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Should You Trust Mobile Healthcare?

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mobile health N i c o l a/ Flickr

Apple has the uncanny ability to make things look cool and accessible. The company announced that the iPhone 6 and Apple Watch will help set the future of mobile healthcare. Mobile health technologies—also known as mHealth—have been touted as an avenue to make people take better care of their health and manage chronic disease. But the market is over-saturated, under-regulated and littered with reliability issues. In addition, data security fears bring about a slew of legal concerns.

In 2013, there were more than 43,000 health-related applications in the iTunes App Store. More than 16,000 related to patient health and treatment. Since the FDA has only awarded premarket 510(k) clearance to roughly 100 apps or devices, it is clear that some are really missing the mark.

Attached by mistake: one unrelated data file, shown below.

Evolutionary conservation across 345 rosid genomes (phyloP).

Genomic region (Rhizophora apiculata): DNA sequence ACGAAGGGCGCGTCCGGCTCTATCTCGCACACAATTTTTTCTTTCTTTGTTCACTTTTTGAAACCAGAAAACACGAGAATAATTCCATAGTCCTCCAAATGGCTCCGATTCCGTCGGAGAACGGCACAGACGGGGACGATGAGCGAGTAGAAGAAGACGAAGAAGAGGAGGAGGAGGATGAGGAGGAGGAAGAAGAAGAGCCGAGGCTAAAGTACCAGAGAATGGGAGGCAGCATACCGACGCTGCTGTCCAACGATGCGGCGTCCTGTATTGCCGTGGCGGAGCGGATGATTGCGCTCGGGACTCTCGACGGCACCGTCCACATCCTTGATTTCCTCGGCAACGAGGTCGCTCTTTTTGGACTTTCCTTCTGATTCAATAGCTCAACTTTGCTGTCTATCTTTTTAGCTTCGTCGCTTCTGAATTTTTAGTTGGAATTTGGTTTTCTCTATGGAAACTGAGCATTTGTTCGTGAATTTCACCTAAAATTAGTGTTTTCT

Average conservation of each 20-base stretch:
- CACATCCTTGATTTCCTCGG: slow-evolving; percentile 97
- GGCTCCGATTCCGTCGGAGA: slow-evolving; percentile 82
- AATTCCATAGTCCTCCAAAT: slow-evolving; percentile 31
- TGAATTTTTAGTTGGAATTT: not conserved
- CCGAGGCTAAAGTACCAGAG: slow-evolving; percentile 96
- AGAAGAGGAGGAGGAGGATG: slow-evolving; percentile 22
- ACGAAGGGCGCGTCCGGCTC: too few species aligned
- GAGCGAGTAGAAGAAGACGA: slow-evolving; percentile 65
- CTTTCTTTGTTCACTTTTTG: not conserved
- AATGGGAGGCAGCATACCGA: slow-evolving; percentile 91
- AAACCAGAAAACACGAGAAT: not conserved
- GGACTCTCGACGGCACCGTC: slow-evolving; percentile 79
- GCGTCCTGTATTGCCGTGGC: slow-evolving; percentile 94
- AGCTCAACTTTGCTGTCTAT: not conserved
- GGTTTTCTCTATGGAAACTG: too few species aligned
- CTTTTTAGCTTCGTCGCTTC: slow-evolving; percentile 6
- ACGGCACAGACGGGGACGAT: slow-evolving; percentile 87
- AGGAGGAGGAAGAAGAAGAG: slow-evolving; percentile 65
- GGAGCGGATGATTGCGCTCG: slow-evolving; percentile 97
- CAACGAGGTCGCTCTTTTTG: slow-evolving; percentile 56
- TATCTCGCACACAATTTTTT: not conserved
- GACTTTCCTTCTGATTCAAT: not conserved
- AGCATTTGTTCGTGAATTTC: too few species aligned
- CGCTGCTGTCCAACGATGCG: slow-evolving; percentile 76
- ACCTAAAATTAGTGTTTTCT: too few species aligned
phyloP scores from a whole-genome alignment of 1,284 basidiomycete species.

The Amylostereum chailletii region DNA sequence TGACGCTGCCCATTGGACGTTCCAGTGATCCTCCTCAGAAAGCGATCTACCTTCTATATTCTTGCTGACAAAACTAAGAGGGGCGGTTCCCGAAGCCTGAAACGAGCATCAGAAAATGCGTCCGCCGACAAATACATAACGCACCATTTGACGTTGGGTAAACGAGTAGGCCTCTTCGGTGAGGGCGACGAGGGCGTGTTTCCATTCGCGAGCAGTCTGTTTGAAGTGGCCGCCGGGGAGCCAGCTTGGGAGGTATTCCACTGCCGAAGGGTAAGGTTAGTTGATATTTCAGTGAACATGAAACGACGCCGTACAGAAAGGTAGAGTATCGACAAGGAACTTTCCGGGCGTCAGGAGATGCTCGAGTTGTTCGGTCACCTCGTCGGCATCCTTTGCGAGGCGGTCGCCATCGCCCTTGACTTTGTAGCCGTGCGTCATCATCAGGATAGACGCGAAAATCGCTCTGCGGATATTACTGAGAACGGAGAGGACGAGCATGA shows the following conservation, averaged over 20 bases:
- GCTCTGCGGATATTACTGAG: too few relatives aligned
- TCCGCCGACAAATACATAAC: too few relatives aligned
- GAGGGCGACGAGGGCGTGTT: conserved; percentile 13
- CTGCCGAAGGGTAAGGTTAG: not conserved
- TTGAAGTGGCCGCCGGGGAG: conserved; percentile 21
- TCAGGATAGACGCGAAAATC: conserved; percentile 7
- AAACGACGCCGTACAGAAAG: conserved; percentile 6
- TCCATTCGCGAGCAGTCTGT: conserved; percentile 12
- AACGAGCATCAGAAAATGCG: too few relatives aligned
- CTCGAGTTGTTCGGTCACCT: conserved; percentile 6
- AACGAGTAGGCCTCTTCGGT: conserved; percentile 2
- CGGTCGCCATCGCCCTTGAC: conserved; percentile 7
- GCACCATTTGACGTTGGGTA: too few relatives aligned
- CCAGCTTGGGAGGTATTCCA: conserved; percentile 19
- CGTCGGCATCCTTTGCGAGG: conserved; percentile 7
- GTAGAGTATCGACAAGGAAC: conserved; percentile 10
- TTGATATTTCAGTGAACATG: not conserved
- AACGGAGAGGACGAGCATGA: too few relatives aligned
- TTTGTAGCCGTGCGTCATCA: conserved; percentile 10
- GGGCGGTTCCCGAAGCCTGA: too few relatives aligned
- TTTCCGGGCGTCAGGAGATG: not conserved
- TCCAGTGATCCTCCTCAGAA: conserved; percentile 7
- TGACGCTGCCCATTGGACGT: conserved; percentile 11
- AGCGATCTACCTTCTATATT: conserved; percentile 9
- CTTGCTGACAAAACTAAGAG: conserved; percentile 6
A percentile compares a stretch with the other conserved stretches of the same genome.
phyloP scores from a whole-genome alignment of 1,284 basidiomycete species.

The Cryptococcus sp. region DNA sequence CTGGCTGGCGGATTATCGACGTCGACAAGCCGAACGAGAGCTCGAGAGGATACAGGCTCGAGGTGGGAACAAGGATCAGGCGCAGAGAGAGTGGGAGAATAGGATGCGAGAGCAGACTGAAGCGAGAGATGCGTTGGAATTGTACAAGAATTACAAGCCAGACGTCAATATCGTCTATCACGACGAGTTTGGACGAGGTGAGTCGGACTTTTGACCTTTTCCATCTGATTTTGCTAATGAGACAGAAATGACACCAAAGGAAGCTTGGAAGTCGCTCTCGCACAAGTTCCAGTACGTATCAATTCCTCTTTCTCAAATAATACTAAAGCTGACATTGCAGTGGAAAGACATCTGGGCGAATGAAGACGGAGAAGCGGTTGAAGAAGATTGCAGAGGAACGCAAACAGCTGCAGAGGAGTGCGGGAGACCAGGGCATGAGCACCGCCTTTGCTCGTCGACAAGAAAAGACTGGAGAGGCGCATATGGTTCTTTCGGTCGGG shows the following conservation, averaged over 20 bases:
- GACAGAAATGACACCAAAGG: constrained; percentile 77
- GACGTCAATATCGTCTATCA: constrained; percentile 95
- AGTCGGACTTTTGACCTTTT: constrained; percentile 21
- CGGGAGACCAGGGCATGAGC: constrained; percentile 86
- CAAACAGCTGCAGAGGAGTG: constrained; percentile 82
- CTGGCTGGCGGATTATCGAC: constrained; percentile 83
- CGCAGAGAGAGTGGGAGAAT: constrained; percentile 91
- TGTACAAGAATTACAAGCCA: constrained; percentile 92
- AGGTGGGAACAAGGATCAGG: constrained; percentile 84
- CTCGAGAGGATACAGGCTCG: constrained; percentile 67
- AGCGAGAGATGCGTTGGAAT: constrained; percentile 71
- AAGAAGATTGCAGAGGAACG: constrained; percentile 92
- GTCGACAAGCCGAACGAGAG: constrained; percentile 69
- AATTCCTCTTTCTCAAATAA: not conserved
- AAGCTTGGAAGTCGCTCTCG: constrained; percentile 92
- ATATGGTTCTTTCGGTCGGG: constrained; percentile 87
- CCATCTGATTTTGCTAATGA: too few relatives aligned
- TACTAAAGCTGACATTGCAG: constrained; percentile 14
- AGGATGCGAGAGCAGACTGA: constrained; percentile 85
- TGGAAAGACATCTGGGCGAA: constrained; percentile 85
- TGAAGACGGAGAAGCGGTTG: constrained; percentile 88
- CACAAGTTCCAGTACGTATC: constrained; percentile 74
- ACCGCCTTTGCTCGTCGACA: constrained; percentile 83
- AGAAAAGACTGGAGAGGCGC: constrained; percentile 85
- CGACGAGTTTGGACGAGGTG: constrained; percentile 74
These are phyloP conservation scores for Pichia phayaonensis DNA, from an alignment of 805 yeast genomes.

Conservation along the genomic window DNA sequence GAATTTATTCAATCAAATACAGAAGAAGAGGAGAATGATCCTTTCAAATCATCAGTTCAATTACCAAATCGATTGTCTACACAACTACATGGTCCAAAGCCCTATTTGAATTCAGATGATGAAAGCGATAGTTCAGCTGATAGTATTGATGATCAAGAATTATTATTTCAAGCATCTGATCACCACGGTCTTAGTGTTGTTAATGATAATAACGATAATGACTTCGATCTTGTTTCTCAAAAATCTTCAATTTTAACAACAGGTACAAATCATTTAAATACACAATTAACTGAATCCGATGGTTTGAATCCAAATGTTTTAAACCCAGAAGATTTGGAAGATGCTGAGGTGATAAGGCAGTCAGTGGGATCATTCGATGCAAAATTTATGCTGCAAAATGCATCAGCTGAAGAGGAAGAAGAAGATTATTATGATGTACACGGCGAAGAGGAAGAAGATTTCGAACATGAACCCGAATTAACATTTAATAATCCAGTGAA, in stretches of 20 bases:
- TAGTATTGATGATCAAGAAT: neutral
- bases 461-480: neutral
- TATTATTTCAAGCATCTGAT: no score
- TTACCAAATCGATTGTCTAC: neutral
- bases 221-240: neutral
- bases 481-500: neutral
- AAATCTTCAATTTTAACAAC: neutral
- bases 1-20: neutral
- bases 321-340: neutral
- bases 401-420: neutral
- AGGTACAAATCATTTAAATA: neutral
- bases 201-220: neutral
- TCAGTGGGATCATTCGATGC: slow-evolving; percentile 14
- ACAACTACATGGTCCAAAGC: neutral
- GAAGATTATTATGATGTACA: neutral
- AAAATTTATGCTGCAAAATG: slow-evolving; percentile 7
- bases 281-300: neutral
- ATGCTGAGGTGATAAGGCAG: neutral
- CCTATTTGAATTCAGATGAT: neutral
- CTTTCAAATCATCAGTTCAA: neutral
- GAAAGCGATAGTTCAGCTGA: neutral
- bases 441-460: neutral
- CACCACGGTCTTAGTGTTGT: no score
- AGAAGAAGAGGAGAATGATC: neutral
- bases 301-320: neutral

Let’s say you’re at risk for heart failure, and your doctor recommends an app on the Apple Watch that uses the device’s heart rate monitor to analyze your heart for irregularities and arrhythmias. The app is supposed to send regular updates to your doctor and warn of any problems; however, something goes wrong and you have a heart attack because you weren’t notified about an arrhythmia showing for the last three weeks.

What should you do? Sue the software company that made the app? Sue the doctor for medical malpractice for recommending the app? You’re likely going to have a rough time doing so. The key to establishing negligence and medical malpractice against a doctor is proving that they fell below a standard of care that any reasonable doctor would have done in similar circumstances—a concept far more complicated than it seems.

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We value and respect our HERWriters' experiences, but everyone is different. Many of our writers are speaking from personal experience, and what's worked for them may not work for you. Their articles are not a substitute for medical advice, although we hope you can gain knowledge from their insight.

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